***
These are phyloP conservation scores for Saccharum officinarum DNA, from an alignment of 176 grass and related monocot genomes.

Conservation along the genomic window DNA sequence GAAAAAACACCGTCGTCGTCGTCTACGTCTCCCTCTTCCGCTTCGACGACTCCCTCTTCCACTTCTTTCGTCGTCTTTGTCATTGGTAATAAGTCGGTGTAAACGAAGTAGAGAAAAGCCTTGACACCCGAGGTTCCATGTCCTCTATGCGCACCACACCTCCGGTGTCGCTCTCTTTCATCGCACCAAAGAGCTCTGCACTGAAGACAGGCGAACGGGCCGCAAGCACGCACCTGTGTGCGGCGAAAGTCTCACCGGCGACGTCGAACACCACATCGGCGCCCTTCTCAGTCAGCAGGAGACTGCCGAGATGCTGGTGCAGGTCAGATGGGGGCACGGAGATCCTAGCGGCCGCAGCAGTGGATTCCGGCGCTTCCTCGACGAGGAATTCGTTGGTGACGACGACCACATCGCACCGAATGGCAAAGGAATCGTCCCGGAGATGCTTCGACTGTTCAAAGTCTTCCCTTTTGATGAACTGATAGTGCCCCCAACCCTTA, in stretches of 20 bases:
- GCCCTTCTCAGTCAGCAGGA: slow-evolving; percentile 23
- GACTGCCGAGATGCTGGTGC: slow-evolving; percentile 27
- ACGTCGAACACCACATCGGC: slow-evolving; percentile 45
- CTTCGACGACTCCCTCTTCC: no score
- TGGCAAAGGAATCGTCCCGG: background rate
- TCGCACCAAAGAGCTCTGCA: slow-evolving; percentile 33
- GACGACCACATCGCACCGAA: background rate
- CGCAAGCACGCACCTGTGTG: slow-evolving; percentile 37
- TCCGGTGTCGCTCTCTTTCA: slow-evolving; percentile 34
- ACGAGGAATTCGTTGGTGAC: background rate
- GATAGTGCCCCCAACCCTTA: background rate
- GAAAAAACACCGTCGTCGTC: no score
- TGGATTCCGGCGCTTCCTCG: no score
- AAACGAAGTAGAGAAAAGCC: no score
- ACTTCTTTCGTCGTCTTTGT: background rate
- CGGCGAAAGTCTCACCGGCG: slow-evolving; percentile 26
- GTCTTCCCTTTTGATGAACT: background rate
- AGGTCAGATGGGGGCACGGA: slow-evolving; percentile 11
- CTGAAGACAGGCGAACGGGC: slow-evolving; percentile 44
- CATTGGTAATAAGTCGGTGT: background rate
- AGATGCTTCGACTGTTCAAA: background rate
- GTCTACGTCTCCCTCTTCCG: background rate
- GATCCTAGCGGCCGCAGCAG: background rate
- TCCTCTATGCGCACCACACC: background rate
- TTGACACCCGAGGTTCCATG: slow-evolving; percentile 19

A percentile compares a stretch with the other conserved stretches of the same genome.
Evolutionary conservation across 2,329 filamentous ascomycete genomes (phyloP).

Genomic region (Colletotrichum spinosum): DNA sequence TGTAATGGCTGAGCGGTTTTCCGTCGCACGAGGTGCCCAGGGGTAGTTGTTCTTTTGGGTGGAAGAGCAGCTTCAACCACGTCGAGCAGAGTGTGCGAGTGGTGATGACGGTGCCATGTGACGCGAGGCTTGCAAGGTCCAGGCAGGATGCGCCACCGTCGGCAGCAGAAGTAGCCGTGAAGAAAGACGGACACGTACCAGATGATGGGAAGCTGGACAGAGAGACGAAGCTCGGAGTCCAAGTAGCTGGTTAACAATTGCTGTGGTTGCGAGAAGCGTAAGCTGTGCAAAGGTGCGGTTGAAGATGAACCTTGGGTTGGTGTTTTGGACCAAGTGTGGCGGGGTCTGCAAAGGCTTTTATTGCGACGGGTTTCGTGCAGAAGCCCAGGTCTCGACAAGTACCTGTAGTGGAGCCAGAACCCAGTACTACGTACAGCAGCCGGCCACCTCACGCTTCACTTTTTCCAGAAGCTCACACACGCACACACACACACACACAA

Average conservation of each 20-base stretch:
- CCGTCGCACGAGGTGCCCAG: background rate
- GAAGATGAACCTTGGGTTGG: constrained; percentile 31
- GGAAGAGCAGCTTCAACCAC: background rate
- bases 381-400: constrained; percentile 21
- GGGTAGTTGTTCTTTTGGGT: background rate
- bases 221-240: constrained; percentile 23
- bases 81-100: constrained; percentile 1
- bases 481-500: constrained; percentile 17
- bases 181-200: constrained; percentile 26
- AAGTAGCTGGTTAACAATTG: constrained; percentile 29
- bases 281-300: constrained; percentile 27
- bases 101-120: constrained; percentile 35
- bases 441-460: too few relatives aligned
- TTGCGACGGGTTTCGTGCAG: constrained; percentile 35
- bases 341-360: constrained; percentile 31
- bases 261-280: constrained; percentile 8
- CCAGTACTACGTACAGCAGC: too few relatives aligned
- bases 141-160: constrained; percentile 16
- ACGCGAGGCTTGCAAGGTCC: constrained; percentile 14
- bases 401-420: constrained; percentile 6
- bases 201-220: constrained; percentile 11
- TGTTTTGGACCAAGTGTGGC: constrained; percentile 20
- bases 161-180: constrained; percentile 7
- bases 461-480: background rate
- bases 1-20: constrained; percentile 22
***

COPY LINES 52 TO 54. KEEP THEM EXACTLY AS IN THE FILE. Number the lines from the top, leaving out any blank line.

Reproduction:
- bases 201-220: constrained; percentile 11
- TGTTTTGGACCAAGTGTGGC: constrained; percentile 20
- bases 161-180: constrained; percentile 7